3 Faculty Members Honored by SUNY

Dennis, Felder and Tedlock Among Those Honored for Work in Humanities, Arts and Social Sciences

By Sue Wuetcher

Release Date: December 18, 2002 This content is archived.


BUFFALO, N.Y. -- Three faculty members at the University at Buffalo have been recognized by State University of New York Chancellor Robert L. King for significant contributions in the humanities, arts and social sciences.

The UB honorees are Carl Dennis, artist in residence in the Department of English who won the 2002 Pulitzer Prize for Poetry for "Practical Gods;" David C. Felder, professor of composition and Birge-Cary Chair in Composition in the Department of Music, and Barbara H. Tedlock, professor and chair of the Department of Anthropology. All three departments are within the UB College of Arts and Sciences.

They were among 42 SUNY scholars honored at a dinner in Albany on Dec. 16.

"These award-winning faculty members of the State University of New York changed the way we view the past, see ourselves today and contemplate the future," said King. "The outstanding quality of the research and scholarship done by our honorees across our campuses brings prestige to the State University and attracts new students with the best and brightest minds from around the world."

Three other UB faculty members -- Maurizio Trevisan, interim dean of the School of Health Related Professions and professor and chair of the Department of Social and Preventive Medicine in the School of Medicine and Biomedical Sciences; Aidong Zhang, professor of computer science and engineering, and Huw Davies, professor of chemistry -- were honored in October as being among the leading SUNY researchers in science, medicine and engineering.

The winner of the prestigious Ruth Lilly Poetry Prize in addition to the Pulitzer, Dennis has won acclaim for his "wise, original and often deeply moving" poems that "ease the reader out of accustomed modes of seeing and perceiving," according to The New York Times Book Review. In announcing the Lilly prize in 2000, Joseph Parisi, editor of Poetry Magazine, called Dennis "a

poet who has valuable things to say -- about faith (or its absence) in the modern world, fear, loneliness, life's regrets -- the great 'what ifs' and roads not taken -- in ways that are personal and universal at the same time."

Dennis, who joined the UB faculty in 1966, attended Oberlin College, the University of Chicago and the University of Minnesota before receiving his doctoral degree from the University of California-Berkeley. His first book, "A House of My Own," was published in 1974. "Practical Gods" is Dennis' eighth collection of poetry.

He has held fellowships from the Guggenheim Foundation, the National Endowment for the Arts and the Rockefeller Study Center in Belagio, Italy.

He resides in Buffalo.

Long recognized as a leader in his generation of American composers, Felder's works are featured at many of the leading international festivals for new music and continue to earn recognition through performances and commissioned programs by such organizations as the New York New Music Ensemble, BBC Orchestra, American Composers Orchestra, Buffalo Philharmonic, American Brass Quintet, and many others. His work has been broadly characterized by its highly energetic profile through its frequent employment of technological extension and elaboration of musical material, and its lyrical qualities.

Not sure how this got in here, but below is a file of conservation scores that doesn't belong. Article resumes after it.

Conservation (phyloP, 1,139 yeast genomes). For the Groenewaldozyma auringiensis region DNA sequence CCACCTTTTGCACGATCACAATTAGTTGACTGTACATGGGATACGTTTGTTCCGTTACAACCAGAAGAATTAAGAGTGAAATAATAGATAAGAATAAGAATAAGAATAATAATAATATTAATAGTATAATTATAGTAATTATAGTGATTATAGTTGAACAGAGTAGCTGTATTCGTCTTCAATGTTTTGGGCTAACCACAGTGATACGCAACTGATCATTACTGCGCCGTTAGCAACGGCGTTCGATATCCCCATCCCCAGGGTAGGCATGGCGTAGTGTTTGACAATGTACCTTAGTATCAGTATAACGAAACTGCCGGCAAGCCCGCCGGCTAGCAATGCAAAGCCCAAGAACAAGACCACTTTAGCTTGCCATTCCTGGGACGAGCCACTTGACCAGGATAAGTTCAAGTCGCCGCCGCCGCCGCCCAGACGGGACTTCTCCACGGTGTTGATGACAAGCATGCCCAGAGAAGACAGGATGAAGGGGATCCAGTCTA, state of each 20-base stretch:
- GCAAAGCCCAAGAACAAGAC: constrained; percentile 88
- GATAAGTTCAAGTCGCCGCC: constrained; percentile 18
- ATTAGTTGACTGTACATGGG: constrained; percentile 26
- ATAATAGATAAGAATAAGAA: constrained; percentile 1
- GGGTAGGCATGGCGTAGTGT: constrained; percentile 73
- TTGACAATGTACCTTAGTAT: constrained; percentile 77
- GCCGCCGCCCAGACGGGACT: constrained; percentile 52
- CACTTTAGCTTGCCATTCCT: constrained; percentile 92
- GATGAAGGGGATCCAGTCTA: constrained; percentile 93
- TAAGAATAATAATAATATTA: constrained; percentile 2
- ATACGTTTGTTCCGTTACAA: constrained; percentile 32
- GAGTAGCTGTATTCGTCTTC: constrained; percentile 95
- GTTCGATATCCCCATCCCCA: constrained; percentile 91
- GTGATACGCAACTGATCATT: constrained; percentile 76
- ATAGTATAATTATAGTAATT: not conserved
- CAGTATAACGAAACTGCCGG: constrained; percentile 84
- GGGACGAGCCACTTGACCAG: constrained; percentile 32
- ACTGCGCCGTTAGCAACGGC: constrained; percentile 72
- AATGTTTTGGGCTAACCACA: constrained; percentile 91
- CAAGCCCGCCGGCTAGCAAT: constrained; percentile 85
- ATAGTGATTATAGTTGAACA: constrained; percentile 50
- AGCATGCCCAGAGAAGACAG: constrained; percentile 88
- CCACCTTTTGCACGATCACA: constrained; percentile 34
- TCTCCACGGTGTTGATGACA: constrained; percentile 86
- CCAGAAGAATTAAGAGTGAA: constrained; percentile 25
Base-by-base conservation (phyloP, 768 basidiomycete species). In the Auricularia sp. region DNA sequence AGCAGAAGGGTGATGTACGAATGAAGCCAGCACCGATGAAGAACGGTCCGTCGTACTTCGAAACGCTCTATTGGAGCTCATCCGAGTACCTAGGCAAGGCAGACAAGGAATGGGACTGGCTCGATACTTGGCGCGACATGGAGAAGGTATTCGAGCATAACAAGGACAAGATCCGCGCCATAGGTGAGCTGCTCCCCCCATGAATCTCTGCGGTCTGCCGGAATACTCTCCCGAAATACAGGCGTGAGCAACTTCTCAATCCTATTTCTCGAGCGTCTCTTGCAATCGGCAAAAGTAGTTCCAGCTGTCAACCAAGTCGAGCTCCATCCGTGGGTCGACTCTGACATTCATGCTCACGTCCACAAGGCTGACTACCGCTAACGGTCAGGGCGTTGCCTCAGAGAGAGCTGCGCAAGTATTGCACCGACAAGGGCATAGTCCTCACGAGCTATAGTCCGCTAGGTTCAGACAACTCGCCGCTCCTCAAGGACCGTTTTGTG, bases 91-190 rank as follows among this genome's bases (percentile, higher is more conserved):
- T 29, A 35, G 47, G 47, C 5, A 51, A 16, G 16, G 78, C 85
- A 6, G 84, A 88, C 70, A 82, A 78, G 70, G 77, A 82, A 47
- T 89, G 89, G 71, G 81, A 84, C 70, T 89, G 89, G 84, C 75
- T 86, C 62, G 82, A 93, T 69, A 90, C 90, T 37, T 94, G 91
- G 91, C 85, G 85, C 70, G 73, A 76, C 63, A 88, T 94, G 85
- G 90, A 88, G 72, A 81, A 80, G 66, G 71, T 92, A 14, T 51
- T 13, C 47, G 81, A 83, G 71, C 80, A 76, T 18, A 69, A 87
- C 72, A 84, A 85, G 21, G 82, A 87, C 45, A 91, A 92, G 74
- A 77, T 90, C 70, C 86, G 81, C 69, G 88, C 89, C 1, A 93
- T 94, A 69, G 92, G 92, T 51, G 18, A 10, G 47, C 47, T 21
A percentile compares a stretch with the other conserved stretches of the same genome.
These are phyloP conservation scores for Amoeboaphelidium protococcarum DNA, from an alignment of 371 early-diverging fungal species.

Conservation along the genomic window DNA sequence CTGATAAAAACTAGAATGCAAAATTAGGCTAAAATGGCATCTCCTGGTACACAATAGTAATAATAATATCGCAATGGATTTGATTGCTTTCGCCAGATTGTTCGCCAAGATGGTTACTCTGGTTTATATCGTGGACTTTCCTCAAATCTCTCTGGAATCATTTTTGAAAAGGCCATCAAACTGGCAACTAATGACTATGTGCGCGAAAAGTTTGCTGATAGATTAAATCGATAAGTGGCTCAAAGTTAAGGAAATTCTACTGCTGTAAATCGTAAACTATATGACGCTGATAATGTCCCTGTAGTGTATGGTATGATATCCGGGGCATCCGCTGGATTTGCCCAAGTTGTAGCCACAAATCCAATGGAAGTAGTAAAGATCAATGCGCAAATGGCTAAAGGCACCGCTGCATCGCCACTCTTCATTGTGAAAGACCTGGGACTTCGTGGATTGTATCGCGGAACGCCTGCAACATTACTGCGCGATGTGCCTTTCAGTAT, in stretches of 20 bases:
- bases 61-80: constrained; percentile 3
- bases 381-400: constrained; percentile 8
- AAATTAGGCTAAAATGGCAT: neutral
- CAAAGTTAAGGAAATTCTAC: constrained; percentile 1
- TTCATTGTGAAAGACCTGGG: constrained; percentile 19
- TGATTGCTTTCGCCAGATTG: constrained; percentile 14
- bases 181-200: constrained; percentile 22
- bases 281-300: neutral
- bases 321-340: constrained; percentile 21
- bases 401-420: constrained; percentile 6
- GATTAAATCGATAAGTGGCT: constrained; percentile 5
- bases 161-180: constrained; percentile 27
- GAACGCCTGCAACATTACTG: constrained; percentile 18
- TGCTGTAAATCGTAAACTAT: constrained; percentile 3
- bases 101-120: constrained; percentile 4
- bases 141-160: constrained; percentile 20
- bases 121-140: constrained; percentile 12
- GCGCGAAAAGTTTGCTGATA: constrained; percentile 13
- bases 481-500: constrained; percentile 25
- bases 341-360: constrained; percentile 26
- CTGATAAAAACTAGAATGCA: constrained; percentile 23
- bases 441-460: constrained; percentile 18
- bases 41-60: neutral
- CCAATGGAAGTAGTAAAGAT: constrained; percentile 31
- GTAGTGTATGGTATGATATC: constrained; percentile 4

Felder has received numerous grants and commissions, including six awards from the National Endowment for the Arts, two New York State Council Commissions, a New York Foundation for the Arts Fellowship, Guggenheim, Koussevitzky, two Fromm Foundation Fellowships and two awards from the Rockefeller Foundation.

He has been artistic director of "June in Buffalo," the pioneering festival for emerging composers of new music, since 1985. Before coming to UB, he taught at the Cleveland Institute of Music, the University of California-San Diego, and California State University-Long Beach. He earned a doctoral degree from the University of California-San Diego in 1983.

He resides in Williamsville.

A UB faculty member since 1987, Tedlock is a nationally known specialist in psychological, symbolic and cognitive anthropology, the anthropology of art and aesthetics, and ethnomedicine in the American Southwest and Mesoamerica.

A past editor of American Anthropologist, the flagship journal of the American Anthropological Association, she received the association's President's Award in 1997 "for distinctive leadership in forging a new vision" for the journal and "for dedication and commitment to the profession of anthropology" and to the association.

Tedlock is a widely published author of many abstracts and journal articles, and magazine and newspaper pieces. She also has published three books: "Time and the Highland Mayan," "Dreaming: Anthropological and Psychological Interpretations" and "The Beautiful and the Dangerous: Zuni Indian Encounters."

Her field research has taken her among the Zuni Indians of New Mexico; the Quiché Mayan Indians of Guatemala; the Iwo, Ife, Oshogbo and Ibadan peoples of Nigeria, and to Brazil, Mexico, Colombia and Belize.

A cum laude graduate of the University of California-Berkeley with a degree in rhetoric, she earned a master's degree with distinction in anthropology and ethnomusicology from Wesleyan University and a doctoral degree in anthropology from the University at Albany.

She resides in East Aurora.